Anthony Keyvan, of Hulu’s “Love, Victor,” and Netflix’s “XO, Kitty,” has been acting since before he can even remember.
As a child, he was cast in “Lost,” “iCarly” and “Grey’s Anatomy.”
Now, in his early 20s, he’s become known to young adult and teen audiences as an ensemble cast member on Hulu’s “Love, Victor,” where he starred in the show’s second and third seasons, and most recently as a cast member in the Netflix series “XO, Kitty.”
“I originally auditioned to play Victor in ‘Love, Victor’, and I’m actually glad that didn’t work out for me, and Michael Cimino was amazing in the role,” said Keyvan to WWD in an interview that took place before the Screen Actor’s Guild went on strike. The actor was invited back to play Rahim for season two and later invited to audition for “XO, Kitty.” “After many audition tapes and notes from directors, I got the role of Q and had to turn around and fly to [South] Korea as soon as possible,” he added.
“XO, Kitty” is a spinoff of the Netflix film “To All the Boys I’ve Loved Before.” The series was recently renewed for a second season after receiving high viewership on the streaming platform, but it’s unclear when the second season would begin filming with the SAG and Writers Guild of America strikes.
Although Keyvan has worked everywhere as an actor, from Vancouver to Atlanta, “XO, Kity” was the first time he got to immerse himself in an international culture while he worked on a project.
“I never thought my career would take me to Seoul,” Keyvan said. “Although while I was filming there, Korea had become one of the epicenters of the COVID-19 pandemic so that left me with very limited things to experience. However, many members of our cast were Korean and so was much of our crew, so I got the opportunity to experience and be exposed to Korean culture through our incredible team. I saw it as better than just being a tourist in a big city.”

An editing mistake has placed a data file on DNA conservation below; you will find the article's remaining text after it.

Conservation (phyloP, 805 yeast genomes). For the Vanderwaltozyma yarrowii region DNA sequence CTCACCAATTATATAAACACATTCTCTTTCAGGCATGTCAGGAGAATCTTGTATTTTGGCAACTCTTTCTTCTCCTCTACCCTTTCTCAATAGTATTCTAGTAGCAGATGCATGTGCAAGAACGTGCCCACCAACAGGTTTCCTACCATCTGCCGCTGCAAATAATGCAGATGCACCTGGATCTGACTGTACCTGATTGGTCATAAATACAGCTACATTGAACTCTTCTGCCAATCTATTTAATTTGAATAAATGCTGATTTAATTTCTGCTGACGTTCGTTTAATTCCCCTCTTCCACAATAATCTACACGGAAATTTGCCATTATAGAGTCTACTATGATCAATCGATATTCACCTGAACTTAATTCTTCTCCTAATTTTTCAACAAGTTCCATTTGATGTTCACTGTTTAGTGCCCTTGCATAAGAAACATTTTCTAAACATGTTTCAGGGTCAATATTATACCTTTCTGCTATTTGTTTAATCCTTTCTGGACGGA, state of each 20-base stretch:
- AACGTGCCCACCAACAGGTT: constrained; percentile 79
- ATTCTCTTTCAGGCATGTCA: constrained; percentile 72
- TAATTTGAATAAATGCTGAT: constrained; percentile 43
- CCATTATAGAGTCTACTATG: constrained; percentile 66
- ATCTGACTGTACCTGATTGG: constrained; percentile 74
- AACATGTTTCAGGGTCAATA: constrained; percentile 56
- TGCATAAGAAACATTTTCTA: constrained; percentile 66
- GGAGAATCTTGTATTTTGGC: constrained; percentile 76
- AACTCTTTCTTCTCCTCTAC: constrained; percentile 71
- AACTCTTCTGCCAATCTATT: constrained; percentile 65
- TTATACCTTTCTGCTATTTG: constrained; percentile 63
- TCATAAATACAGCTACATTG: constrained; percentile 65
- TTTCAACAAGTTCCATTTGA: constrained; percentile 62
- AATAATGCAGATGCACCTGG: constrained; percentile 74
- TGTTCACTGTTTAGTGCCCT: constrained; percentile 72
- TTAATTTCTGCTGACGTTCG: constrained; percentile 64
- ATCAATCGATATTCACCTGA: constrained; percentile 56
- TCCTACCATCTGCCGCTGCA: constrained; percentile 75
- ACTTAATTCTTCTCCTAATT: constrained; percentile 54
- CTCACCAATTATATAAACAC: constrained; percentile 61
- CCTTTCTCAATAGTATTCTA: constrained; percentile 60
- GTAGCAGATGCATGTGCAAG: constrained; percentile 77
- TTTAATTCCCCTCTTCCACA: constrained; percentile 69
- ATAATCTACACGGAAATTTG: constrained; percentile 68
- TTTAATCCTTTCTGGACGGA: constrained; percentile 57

Keyvan had a very seamless transition from child actor to acting professional full time in his early 20s. He was originally scouted when his dad took him to the Los Angeles Auto Show by someone who had an acting studio. He begged his parents to let him do it and he was able to get an agent through an acting showcase. From there, he started modeling and doing commercials.
Many of his roles, when he was young, were guest spots, which he was grateful for as it gave him time to still go to school and lead a more traditional life growing up.
After graduating high school, Keyvan’s big break came with “Love, Victor,” which was one of Hulu’s most-watched streaming series. His character Rahim was groundbreaking for LGBTQ representation on television as an openly gay Middle Eastern teenager. Keyvan’s character Q on “XO, Kitty” is also an out gay teen.
“I loved playing both Rahim and Q, and they are so wildly different from each other,” Keyvan said. “They are different in how they communicate with their friends and the way they dress and present themselves. One thing I particularly love about playing Q is how easy it is for him to be openly queer. It wasn’t a struggle for him to be himself, and his friends at school don’t treat him like it’s anything different. We’re so used to traumatic coming-out stories that are true for a lot of people, but aren’t always true for others. It’s important when we tell these kind of stories, we show different facets of the experience.”
Keyvan said if there’s one thing he’s learned from playing both Q and Rahim it’s how to dress better. He also greatly admires Q’s moral compass as a teenager and how he’s so thoughtful and considerate about all of his friends.
In the long term, Keyvan says he’s hoping to get to play more dramatic roles and more independent films. His ideal next role after “XO, Kitty” would be in an action film, whether that entails playing a superhero in a Marvel or DC franchise or playing a spy in “Mission Impossible” or the “James Bond” franchise.
With many years in the acting business, Keyvan said if he could tell his younger self and younger actors one thing it would be, “Buckle up. Your life’s going to change. You might feel a lot of imposter syndrome, but you’re meant to be here. You’re here because people like you, and you can calm down.” He added, “Rejection is one of the biggest obstacles you’ll face, and no one really prepares you for that. You will see a million nos before you hear a yes, but you’ll learn to be OK with it.”
Outside of acting, Keyvan is also a major advocate for mental health awareness. While he realizes how social media can have negative side effects on mental health, he also feels it’s made it easier for younger generations to have platforms to discuss mental health issues and connect with each other. “Visibility is a big thing,” Keyvan said.